Traditional and new media parents like myself quite often have to create content during inopportune days and times of the week.
Take my past newspaper reporter days for example. At 6 p.m., it was pickup time at my daughter’s daycare. If my babysitters were still at work or missing in action, I had to take my little one with me to cover evening city council or county commission meetings.
Then, there are my frequent weekend-only photo shoot days that can collide with mommy-daughter duties. And I can’t forget my ongoing freelance writing days, which demand conducting interviews at the source’s convenience.
No matter the coverage occasion, I’ve always found a way to improvise—something that many a mom has had to do. These five tactics have helped me juggle motherhood and my creative career as effortlessly as an editor-on-the-go can:
1. Suck it up.
Panic mode hits—and it can hit hard sometimes—when you desperately need childcare before heading into work. If no one is available, take a deep breath, and acknowledge you have to roll with the situation. The funny thing: While you’re freaking out about your kid’s presence in a strictly-professional setting, some adults may view the experience as a surprising treat to their day.
Action Plan: Stop. Admit the day isn’t panning out as planned, and tell yourself that that’s OK. Take a moment to visualize next steps: getting your little one something to eat before long, formal meetings and securing a comfy space at the location for them to relax until the task at hand is complete.
2. Appoint your tyke an assistant role.
I’m the ultimate roleplayer with my now 7-year-old mini me, and she has been eating it up since she was a toddler. Assign your little one a “creative” post before exiting your car. To this day, mine knows she’s my exclusive editorial assistant, which requires her to practice doodling on notepads until the interview or photo shoot is complete.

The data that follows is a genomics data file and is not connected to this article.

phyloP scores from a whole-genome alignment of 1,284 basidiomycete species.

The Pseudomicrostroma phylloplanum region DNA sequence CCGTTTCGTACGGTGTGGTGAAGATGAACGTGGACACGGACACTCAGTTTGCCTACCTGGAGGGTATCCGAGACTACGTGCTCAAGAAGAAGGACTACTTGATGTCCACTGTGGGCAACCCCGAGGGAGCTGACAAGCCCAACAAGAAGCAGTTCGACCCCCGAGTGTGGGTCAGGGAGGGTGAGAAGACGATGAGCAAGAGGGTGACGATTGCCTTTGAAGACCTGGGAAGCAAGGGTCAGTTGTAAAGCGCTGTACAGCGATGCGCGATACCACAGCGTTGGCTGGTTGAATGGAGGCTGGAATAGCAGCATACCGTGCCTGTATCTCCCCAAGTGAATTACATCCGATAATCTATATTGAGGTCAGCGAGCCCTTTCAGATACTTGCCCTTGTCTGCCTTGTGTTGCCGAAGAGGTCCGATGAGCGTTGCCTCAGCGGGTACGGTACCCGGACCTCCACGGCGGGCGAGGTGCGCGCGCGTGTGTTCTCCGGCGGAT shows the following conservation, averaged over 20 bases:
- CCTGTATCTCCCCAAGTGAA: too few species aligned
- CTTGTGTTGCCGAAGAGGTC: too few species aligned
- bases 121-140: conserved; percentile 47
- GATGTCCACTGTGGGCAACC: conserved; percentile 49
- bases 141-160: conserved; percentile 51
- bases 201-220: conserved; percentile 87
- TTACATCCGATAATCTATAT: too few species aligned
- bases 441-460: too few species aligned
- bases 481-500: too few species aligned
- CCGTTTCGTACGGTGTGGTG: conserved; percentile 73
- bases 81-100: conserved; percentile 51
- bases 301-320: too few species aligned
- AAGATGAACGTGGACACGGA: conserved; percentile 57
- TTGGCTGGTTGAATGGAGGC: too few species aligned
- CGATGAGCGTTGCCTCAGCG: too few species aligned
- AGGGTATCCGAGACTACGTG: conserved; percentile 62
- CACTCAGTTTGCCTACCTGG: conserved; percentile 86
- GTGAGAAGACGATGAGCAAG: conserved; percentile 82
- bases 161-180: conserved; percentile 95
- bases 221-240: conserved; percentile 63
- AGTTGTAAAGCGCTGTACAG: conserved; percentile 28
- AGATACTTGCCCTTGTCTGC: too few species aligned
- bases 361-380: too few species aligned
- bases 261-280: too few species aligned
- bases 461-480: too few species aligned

Action Plan: Clearly explain to your child the type of environment they’re about to enter, outline your expectations of them, and offer incentives. My pitch to my pumpkin: “We’re going into another one of mommy’s fun photo shoots. I need to you sit still and work on your project until I’m done. Then, it’s pizza time.” Works like Southern charm every time.
3. Pack fun goodies and snacks.
Don’t ever count out grandma’s cookies, coloring books, and Crayola crayons to get you both through the work-with-mom day. A goodie bag of sorts serves as a beneficial distractor—and most importantly a hunger holder—until you’re ready to head out of the door.
Action Plan: Keep a pre-packaged, non-perishable kit of treats in your car at all times for good measure. And don’t hesitate to stop by stores like Dollar Tree and Family Dollar for cheap, fun learning materials. Mini puzzles and books help keep my big girl busy.
4. Childproof your office space.
As a corporate creative writer, I spend a lot of time working on editorial projects in office—luckily a private room, not an actual cubicle. Well, when I get the call that my child is sick, I must answer. At times, that means bringing her back to work with me until I finish an assignment.
Action Plan: Before leaving, always alert your supervisor or colleagues about the situation. A lot of times, employers will recommend just knocking out the project at home for convenience. If your kid has to return to work with you, reserve a section of your office for naptime, homework, or iPad movie watching. I must admit: My office sofa, throw blanket, and accent pillows work wonders.
5. Scout activity-driven afterschool programs.
The office environment may not always serve as the ideal place for your mini me to sit tight until your work is wrapped up. That’s where afterschool programs come in handy, especially when you need additional hours on the job.
Action Plan: Research programs that keep kids engaged until pickup. Top-notch programs across the country like Girls Inc., The Roots of Music, Boys & Girls Clubs of America, and Girls Write Now are ones that tap into youngsters’ creativity and bring peace of mind to working parents.